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Social network Facebook has been slowly rolling out its new service, Connect, over the last few months. The service lets users sign in to other sites using their Facebook identities, find Facebook friends on those sites and share information from those sites with the rest of their friends back on Facebook’s home site.
Google now appears to be busy trying to steal a little thunder. It offers a competing initiative, called Friend Connect. Web publishers have been receiving invites to test the service out on their own sites for the past day or so, according to a large number of developers and web publishers who are talking about it on Twitter.
The invites come as Facebook increases the drumbeat of press announcements about Connect launching on new sites. Last month, we previewed Connect’s implementation on local review site Citysearch, for example.
I’m not holding my breath for Google’s Friend Connect’s rollout, though. Facebook’s Connect is built around integration with the news feeds on its home site — the one that has more than 125 million monthly active users. With Google’s Friend Connect, you sign in to Friend Connect on a partner site using your Google user profile or your Orkut (the social network that Google owns) profile, or your Plaxo profile. You can see connections from these sites on sites that use Friend Connect. Google’s user profile, however, is extremely minimal — and not a social network, because there’s no central place where you can send your activities back to.
That’s because Google doesn’t have a central social destination, in the first place. It has services with social features, like instant messaging in Gmail, but Gmail is an email application, not a social network. Google does have Orkut, but Orkut is only popular in a few countries, and the U.S. is not one of them. Google simply doesn’t have a place to drive two-way interaction between a home site and partner sites.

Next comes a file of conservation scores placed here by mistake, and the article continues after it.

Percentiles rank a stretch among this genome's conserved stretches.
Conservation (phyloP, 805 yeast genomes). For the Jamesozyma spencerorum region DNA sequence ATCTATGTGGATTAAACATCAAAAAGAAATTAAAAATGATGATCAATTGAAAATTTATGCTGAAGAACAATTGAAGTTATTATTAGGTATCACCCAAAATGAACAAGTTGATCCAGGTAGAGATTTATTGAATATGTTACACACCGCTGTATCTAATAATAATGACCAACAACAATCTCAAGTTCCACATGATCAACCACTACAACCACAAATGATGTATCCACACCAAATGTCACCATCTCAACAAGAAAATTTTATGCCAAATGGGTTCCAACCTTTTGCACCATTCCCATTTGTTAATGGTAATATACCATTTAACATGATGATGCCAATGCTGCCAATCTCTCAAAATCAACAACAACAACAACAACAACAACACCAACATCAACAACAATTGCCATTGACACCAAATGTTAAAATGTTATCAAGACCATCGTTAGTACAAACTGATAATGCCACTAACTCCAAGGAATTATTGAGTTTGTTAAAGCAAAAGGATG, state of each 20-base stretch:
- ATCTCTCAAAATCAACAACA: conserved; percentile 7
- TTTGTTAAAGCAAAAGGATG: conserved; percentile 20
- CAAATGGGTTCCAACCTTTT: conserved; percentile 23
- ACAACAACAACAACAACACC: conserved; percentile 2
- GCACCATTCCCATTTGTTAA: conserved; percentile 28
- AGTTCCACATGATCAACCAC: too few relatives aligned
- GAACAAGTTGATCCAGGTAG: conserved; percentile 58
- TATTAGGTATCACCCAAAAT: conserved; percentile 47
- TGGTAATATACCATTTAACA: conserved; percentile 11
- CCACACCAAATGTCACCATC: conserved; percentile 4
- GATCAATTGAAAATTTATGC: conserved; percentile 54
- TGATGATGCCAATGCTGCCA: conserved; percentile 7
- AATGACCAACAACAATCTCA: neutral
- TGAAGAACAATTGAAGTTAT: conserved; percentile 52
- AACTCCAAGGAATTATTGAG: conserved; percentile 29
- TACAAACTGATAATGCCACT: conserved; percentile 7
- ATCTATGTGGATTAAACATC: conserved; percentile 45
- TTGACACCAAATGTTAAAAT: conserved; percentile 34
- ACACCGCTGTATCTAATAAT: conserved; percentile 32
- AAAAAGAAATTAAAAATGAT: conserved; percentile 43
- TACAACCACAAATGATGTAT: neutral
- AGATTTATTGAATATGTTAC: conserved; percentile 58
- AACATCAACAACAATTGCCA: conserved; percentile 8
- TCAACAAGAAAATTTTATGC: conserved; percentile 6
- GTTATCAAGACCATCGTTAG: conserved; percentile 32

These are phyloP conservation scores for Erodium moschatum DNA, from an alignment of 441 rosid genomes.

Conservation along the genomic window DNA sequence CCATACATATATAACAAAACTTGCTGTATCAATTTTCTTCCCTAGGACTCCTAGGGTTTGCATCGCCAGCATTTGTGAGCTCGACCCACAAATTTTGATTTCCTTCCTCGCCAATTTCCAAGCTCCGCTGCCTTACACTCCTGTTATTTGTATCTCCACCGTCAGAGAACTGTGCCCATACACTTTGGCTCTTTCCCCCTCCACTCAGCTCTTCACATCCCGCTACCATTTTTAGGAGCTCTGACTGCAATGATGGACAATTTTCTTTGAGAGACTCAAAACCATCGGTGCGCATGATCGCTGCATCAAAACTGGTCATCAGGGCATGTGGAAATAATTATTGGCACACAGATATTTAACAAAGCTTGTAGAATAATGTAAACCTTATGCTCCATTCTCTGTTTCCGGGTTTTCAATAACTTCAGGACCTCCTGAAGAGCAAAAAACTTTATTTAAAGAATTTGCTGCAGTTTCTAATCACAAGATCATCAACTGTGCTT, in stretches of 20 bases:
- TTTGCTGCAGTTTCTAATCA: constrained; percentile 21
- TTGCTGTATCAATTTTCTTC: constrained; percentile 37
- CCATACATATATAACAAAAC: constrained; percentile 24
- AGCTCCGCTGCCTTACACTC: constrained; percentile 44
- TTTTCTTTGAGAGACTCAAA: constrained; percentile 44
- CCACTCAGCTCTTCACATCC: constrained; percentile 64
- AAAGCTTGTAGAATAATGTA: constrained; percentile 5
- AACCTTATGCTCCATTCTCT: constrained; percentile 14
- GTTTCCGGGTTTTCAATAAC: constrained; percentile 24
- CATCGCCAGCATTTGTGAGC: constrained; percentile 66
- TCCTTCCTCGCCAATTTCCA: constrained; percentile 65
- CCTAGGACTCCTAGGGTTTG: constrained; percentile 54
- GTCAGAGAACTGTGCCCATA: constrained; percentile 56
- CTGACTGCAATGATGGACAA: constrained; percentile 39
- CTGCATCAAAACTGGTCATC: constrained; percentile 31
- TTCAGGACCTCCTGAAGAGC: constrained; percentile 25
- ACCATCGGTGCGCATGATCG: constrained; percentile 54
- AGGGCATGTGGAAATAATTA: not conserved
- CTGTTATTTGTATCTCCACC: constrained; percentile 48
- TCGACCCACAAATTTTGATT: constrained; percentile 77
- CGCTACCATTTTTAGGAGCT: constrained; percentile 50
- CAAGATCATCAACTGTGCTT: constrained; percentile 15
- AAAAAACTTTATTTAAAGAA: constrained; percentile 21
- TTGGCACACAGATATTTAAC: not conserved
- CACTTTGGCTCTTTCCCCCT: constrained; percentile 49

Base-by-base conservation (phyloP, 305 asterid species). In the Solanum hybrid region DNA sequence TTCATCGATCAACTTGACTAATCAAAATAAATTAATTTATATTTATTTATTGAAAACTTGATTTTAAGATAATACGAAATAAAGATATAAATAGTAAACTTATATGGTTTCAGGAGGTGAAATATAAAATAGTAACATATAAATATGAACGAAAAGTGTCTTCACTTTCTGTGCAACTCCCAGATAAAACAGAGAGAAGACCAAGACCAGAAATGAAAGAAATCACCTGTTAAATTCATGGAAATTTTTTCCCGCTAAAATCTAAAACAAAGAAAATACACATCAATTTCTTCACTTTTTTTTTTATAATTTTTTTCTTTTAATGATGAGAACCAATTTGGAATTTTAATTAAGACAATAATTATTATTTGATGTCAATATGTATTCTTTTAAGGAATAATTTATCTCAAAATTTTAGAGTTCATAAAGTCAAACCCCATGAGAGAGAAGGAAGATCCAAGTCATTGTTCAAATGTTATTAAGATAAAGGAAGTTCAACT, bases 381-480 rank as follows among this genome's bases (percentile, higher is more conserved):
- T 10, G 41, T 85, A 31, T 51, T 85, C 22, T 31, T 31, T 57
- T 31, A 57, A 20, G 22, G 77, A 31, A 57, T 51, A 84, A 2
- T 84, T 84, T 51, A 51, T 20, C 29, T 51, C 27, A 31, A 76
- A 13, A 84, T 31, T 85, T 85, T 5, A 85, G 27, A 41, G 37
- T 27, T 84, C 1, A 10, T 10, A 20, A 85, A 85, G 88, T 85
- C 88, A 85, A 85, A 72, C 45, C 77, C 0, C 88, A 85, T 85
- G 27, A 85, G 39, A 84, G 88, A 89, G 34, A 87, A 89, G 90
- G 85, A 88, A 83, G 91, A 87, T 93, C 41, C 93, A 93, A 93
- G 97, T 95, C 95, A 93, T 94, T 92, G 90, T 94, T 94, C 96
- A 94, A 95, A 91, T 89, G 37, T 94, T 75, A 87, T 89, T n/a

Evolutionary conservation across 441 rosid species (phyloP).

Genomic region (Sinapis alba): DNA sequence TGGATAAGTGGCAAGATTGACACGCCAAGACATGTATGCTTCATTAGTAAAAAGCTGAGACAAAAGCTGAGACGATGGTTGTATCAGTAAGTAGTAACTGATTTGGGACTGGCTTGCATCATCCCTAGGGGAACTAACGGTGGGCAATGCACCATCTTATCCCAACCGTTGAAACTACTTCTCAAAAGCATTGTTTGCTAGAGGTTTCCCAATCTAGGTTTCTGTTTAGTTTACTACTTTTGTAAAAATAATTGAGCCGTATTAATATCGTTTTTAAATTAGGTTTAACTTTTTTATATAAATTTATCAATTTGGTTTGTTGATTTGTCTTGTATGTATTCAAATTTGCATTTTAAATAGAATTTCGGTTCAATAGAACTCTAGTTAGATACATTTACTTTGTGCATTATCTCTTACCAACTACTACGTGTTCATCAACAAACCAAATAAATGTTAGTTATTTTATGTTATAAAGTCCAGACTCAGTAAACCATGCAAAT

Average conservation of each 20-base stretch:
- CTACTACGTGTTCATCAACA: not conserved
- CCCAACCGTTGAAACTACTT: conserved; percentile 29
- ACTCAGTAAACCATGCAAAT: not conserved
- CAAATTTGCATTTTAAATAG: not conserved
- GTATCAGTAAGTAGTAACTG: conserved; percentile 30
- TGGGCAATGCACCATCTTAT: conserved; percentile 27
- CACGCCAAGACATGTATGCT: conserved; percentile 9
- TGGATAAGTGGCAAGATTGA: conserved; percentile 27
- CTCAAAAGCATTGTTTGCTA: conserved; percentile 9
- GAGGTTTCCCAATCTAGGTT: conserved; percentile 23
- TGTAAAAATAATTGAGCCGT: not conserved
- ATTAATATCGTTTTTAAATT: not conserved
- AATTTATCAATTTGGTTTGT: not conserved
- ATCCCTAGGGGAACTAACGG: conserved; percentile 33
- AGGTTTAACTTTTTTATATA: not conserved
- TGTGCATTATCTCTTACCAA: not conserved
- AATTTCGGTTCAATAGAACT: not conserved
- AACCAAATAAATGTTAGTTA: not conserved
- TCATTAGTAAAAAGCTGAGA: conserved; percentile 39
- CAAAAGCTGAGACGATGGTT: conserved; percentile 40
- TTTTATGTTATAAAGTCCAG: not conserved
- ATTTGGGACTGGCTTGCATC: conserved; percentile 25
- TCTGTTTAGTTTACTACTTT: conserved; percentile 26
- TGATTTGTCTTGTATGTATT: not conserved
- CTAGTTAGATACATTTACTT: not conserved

There are other, older rivals that have tried to create loose networks of friends distributed over multiple sites. The Yahoo-owned MyBlogLog is one example — to my knowledge, it doesn’t have significant traction.
The other potentially significant rival, though, is social network MySpace. It offers what it calls the Data Availability Initiative — developers I’ve spoken with have criticized it for being hard to implement. It also has not, to my knowledge, gotten significant traction. MySpace isn’t as focused on the concept of news feeds — streams of data about your friends, that are very prominently featured on Facebook. These news feeds are ideal for Connect, because it gives other sites easy access to Facebook users on its home site.
All three services were announced this spring, but have been slow to launch. Indeed, Google originally announced that it would let you sign in using your Facebook identity — but Facebook quickly blocked Google’s access to its users on that front. MySpace is also not giving Google Friend Connect access to its user data.
Bigger picture, it’s not clear if users will actually use any of these, but based on Facebook’s popular destination site and its focus on feeds, I think it’s still the front runner.